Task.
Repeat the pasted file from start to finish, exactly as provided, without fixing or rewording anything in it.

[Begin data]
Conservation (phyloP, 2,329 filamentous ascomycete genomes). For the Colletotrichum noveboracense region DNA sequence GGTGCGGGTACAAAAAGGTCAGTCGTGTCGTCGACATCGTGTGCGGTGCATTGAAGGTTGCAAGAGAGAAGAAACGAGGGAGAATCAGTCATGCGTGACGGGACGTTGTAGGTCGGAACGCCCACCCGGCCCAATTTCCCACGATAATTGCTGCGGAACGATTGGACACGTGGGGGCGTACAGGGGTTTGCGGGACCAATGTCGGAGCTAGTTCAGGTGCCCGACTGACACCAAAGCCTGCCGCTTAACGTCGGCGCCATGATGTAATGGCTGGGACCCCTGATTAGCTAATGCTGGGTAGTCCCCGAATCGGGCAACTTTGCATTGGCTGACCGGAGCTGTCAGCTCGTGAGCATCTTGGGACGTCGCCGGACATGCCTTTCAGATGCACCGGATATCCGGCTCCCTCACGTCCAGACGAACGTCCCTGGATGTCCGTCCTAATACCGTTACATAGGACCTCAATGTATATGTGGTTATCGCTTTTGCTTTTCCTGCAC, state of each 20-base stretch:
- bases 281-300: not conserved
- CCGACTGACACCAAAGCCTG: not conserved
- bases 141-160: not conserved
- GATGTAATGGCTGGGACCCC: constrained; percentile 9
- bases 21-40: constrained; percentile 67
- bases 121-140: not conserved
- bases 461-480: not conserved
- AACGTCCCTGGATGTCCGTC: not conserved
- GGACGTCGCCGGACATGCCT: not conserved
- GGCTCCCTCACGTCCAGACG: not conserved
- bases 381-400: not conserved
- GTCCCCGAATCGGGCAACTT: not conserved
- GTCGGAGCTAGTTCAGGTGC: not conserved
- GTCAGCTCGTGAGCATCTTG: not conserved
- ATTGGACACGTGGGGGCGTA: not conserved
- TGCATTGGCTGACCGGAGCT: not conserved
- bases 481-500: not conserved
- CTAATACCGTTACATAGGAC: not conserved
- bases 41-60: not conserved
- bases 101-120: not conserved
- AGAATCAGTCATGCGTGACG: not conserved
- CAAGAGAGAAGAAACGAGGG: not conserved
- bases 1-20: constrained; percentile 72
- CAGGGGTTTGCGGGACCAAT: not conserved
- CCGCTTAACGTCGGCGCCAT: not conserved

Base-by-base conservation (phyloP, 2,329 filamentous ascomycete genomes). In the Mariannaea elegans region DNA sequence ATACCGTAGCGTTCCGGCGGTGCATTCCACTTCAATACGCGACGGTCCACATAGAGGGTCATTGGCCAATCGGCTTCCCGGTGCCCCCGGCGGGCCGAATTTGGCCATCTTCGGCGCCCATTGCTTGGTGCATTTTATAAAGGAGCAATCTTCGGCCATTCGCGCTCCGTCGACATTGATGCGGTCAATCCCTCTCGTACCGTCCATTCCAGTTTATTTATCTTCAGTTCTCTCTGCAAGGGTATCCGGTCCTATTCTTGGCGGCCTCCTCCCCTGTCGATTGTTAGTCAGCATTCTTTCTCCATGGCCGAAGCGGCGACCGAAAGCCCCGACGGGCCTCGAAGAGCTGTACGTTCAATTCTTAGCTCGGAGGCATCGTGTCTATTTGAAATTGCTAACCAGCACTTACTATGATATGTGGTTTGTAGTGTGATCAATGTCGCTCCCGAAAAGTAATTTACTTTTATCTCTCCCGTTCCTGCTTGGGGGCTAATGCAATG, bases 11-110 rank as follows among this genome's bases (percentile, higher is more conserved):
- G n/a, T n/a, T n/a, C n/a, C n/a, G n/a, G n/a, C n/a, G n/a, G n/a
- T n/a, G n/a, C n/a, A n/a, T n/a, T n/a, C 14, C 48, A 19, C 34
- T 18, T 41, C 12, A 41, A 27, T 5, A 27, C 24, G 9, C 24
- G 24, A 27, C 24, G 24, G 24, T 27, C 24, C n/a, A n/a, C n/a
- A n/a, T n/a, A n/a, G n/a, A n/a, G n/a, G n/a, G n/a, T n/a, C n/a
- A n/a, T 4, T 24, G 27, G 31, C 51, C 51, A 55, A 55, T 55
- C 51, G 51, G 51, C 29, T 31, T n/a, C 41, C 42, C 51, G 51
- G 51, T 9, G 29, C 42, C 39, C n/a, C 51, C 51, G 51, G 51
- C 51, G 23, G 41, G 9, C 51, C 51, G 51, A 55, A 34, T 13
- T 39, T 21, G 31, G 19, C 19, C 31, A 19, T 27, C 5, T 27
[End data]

Conservation (phyloP, 2,329 filamentous ascomycete genomes). For the Colletotrichum noveboracense region DNA sequence GGTGCGGGTACAAAAAGGTCAGTCGTGTCGTCGACATCGTGTGCGGTGCATTGAAGGTTGCAAGAGAGAAGAAACGAGGGAGAATCAGTCATGCGTGACGGGACGTTGTAGGTCGGAACGCCCACCCGGCCCAATTTCCCACGATAATTGCTGCGGAACGATTGGACACGTGGGGGCGTACAGGGGTTTGCGGGACCAATGTCGGAGCTAGTTCAGGTGCCCGACTGACACCAAAGCCTGCCGCTTAACGTCGGCGCCATGATGTAATGGCTGGGACCCCTGATTAGCTAATGCTGGGTAGTCCCCGAATCGGGCAACTTTGCATTGGCTGACCGGAGCTGTCAGCTCGTGAGCATCTTGGGACGTCGCCGGACATGCCTTTCAGATGCACCGGATATCCGGCTCCCTCACGTCCAGACGAACGTCCCTGGATGTCCGTCCTAATACCGTTACATAGGACCTCAATGTATATGTGGTTATCGCTTTTGCTTTTCCTGCAC, state of each 20-base stretch:
- bases 281-300: not conserved
- CCGACTGACACCAAAGCCTG: not conserved
- bases 141-160: not conserved
- GATGTAATGGCTGGGACCCC: constrained; percentile 9
- bases 21-40: constrained; percentile 67
- bases 121-140: not conserved
- bases 461-480: not conserved
- AACGTCCCTGGATGTCCGTC: not conserved
- GGACGTCGCCGGACATGCCT: not conserved
- GGCTCCCTCACGTCCAGACG: not conserved
- bases 381-400: not conserved
- GTCCCCGAATCGGGCAACTT: not conserved
- GTCGGAGCTAGTTCAGGTGC: not conserved
- GTCAGCTCGTGAGCATCTTG: not conserved
- ATTGGACACGTGGGGGCGTA: not conserved
- TGCATTGGCTGACCGGAGCT: not conserved
- bases 481-500: not conserved
- CTAATACCGTTACATAGGAC: not conserved
- bases 41-60: not conserved
- bases 101-120: not conserved
- AGAATCAGTCATGCGTGACG: not conserved
- CAAGAGAGAAGAAACGAGGG: not conserved
- bases 1-20: constrained; percentile 72
- CAGGGGTTTGCGGGACCAAT: not conserved
- CCGCTTAACGTCGGCGCCAT: not conserved

Base-by-base conservation (phyloP, 2,329 filamentous ascomycete genomes). In the Mariannaea elegans region DNA sequence ATACCGTAGCGTTCCGGCGGTGCATTCCACTTCAATACGCGACGGTCCACATAGAGGGTCATTGGCCAATCGGCTTCCCGGTGCCCCCGGCGGGCCGAATTTGGCCATCTTCGGCGCCCATTGCTTGGTGCATTTTATAAAGGAGCAATCTTCGGCCATTCGCGCTCCGTCGACATTGATGCGGTCAATCCCTCTCGTACCGTCCATTCCAGTTTATTTATCTTCAGTTCTCTCTGCAAGGGTATCCGGTCCTATTCTTGGCGGCCTCCTCCCCTGTCGATTGTTAGTCAGCATTCTTTCTCCATGGCCGAAGCGGCGACCGAAAGCCCCGACGGGCCTCGAAGAGCTGTACGTTCAATTCTTAGCTCGGAGGCATCGTGTCTATTTGAAATTGCTAACCAGCACTTACTATGATATGTGGTTTGTAGTGTGATCAATGTCGCTCCCGAAAAGTAATTTACTTTTATCTCTCCCGTTCCTGCTTGGGGGCTAATGCAATG, bases 11-110 rank as follows among this genome's bases (percentile, higher is more conserved):
- G n/a, T n/a, T n/a, C n/a, C n/a, G n/a, G n/a, C n/a, G n/a, G n/a
- T n/a, G n/a, C n/a, A n/a, T n/a, T n/a, C 14, C 48, A 19, C 34
- T 18, T 41, C 12, A 41, A 27, T 5, A 27, C 24, G 9, C 24
- G 24, A 27, C 24, G 24, G 24, T 27, C 24, C n/a, A n/a, C n/a
- A n/a, T n/a, A n/a, G n/a, A n/a, G n/a, G n/a, G n/a, T n/a, C n/a
- A n/a, T 4, T 24, G 27, G 31, C 51, C 51, A 55, A 55, T 55
- C 51, G 51, G 51, C 29, T 31, T n/a, C 41, C 42, C 51, G 51
- G 51, T 9, G 29, C 42, C 39, C n/a, C 51, C 51, G 51, G 51
- C 51, G 23, G 41, G 9, C 51, C 51, G 51, A 55, A 34, T 13
- T 39, T 21, G 31, G 19, C 19, C 31, A 19, T 27, C 5, T 27